A radio telemetry study of 76 nesting and brood rearing bobwhite quail (Colinus virginianus texanus) hens was conducted during 1980 and 1981. Four study sites with different habitats and cattle grazing intensities were used. The 1980 breeding season was hot and draughty. Nine nests were found and three clutches of eggs hatched. There was a 1:3 adult to juvenile ratio in fall shot birds, and 66 percent hatched after 1 September following the rains of Hurricane Allen on 9 August. The 1981 breeding season was wet with average temperatures. One nest was found and seven broods were known to have hatched . Examination of quail wings showed a 1:5 adult to juvenile ratio, with 69 percent of the juvenile birds hatched prior to July 16, 9 percent in the latter half of July, 10 percent in August, 9 percent in September, and 2 percent in October. Seven unsuccessful nests were found. Five were destroyed by predators and two were abandoned. Chick mortality was 49 percent within the first two weeks of life in nine broods. Thirty-eight of 76 radio tagged hens were killed during the reproductive seasons. Reproductive success was highest during the wetter breeding season and highest in pastures that were moderately grazed and in good range condition.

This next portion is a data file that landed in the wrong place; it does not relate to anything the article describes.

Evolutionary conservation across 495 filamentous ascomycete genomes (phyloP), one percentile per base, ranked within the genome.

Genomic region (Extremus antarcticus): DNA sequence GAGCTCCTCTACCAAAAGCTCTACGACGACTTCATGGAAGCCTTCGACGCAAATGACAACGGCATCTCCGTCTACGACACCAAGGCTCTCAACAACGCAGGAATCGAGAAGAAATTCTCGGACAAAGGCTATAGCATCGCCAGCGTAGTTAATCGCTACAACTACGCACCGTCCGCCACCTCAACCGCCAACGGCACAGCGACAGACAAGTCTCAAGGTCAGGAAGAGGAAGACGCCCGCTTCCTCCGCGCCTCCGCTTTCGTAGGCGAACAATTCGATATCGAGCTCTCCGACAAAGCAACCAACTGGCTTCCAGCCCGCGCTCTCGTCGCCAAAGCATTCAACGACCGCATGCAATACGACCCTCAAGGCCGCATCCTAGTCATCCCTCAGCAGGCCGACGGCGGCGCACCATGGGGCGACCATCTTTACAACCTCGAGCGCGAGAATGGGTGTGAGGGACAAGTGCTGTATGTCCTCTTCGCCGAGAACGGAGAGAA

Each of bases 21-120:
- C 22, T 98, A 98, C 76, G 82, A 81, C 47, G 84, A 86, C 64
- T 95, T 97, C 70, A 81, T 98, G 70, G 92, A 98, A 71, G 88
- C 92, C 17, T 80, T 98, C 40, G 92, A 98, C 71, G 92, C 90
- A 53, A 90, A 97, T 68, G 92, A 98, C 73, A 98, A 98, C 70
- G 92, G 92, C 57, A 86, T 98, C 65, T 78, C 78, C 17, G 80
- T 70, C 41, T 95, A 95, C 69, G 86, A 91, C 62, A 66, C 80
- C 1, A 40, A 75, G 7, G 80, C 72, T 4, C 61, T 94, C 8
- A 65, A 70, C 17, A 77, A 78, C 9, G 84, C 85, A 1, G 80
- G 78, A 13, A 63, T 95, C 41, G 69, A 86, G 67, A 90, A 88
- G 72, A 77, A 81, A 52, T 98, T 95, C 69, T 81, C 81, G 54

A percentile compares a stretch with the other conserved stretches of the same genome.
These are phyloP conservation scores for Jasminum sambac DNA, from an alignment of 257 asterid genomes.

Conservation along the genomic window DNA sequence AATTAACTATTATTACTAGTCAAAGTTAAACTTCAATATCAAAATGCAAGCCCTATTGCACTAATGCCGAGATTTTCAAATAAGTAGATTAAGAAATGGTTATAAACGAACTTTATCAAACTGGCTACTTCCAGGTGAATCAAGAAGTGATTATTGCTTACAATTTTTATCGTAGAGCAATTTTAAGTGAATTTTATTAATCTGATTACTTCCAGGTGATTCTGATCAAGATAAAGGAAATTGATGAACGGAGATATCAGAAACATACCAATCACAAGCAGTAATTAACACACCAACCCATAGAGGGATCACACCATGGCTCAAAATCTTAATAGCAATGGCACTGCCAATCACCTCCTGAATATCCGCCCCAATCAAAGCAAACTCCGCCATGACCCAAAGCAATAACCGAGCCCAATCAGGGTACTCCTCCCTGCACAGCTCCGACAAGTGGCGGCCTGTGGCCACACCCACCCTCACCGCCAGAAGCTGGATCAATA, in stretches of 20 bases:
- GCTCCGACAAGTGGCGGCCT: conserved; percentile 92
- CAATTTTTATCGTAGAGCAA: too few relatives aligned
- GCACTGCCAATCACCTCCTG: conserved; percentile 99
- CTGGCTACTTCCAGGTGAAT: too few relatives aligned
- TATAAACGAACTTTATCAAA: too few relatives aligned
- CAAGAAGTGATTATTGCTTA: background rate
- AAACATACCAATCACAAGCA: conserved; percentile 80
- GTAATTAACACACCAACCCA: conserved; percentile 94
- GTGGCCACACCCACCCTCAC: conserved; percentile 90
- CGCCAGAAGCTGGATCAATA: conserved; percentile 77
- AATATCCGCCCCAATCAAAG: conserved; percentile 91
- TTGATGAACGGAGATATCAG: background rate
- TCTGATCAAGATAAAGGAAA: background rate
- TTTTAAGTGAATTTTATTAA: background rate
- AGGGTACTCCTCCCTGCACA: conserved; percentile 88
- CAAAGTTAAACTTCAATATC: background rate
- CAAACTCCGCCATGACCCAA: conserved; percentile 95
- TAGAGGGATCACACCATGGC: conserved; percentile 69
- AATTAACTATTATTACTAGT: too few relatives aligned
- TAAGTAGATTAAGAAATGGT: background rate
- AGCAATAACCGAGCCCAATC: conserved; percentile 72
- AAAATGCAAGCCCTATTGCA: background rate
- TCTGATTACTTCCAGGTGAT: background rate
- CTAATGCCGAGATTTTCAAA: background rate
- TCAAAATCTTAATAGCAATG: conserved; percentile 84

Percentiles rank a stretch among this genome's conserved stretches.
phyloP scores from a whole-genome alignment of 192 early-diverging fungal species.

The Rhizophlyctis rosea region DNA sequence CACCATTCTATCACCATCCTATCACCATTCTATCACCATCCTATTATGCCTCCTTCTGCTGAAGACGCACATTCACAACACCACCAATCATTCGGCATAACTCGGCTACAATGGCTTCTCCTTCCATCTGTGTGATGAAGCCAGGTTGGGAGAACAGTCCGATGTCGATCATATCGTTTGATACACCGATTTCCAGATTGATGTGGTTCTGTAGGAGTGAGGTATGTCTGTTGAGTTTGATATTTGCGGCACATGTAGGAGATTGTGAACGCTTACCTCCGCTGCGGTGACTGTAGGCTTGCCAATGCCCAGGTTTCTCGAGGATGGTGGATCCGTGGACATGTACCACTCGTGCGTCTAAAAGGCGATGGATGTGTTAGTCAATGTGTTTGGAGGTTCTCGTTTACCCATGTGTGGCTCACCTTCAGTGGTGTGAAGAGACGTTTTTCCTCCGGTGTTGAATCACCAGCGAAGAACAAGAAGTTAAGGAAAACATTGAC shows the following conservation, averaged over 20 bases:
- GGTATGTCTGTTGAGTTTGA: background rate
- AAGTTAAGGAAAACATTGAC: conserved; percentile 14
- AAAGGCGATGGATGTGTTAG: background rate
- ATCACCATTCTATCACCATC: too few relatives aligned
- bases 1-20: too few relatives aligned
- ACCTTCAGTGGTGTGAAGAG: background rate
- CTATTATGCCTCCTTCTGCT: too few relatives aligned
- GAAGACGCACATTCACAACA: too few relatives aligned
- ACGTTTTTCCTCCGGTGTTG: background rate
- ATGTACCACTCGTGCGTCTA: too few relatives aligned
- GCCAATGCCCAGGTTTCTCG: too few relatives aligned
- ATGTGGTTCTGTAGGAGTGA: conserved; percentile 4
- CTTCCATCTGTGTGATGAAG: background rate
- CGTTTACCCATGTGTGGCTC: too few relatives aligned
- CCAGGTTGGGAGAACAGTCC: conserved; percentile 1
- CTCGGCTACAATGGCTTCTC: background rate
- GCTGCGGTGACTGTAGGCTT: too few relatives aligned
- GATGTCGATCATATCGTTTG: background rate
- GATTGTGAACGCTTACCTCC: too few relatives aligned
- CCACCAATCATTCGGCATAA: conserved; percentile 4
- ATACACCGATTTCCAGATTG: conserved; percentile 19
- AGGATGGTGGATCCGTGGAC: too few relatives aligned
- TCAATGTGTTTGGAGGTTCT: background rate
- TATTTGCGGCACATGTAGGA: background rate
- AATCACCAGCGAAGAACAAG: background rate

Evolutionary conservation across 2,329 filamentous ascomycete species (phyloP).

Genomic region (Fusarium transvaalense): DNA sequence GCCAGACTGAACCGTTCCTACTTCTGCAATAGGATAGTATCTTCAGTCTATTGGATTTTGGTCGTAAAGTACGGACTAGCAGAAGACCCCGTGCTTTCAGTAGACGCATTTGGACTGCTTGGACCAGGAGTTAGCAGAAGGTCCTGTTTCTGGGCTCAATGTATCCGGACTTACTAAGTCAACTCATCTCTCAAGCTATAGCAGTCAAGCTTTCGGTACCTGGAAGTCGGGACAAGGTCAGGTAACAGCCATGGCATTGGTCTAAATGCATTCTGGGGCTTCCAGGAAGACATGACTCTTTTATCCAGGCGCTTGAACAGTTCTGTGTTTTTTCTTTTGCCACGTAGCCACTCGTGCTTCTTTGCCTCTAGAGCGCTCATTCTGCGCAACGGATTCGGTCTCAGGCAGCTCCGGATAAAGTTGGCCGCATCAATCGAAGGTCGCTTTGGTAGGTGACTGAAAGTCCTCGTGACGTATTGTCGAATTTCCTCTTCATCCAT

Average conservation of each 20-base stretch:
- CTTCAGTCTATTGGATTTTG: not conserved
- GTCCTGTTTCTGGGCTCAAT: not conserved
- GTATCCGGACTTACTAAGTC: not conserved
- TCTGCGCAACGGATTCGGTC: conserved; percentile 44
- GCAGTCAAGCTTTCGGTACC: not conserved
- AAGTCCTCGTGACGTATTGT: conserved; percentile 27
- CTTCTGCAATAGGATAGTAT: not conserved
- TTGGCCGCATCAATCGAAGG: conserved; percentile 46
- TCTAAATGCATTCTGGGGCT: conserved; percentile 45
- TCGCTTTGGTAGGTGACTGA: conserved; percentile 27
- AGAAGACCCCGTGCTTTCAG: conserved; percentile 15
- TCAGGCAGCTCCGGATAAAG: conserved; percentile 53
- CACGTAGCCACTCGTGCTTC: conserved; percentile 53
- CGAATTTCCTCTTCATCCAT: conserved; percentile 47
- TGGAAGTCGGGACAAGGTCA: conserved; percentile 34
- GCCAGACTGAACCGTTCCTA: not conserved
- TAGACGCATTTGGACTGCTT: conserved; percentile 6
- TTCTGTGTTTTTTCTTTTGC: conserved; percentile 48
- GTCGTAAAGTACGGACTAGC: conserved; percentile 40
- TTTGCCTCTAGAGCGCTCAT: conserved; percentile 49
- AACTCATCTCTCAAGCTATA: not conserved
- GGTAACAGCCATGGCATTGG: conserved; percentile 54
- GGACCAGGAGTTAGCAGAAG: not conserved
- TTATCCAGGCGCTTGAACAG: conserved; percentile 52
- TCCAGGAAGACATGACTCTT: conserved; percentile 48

Cantu, Ruben and Everett, Daniel D.
"Reproductive Success and Broad Survival of Bobwhite Quail as Affected by Grazing Practices,"
National Quail Symposium Proceedings: Vol. 2
, Article 14.
Available at: https://trace.tennessee.edu/nqsp/vol2/iss1/14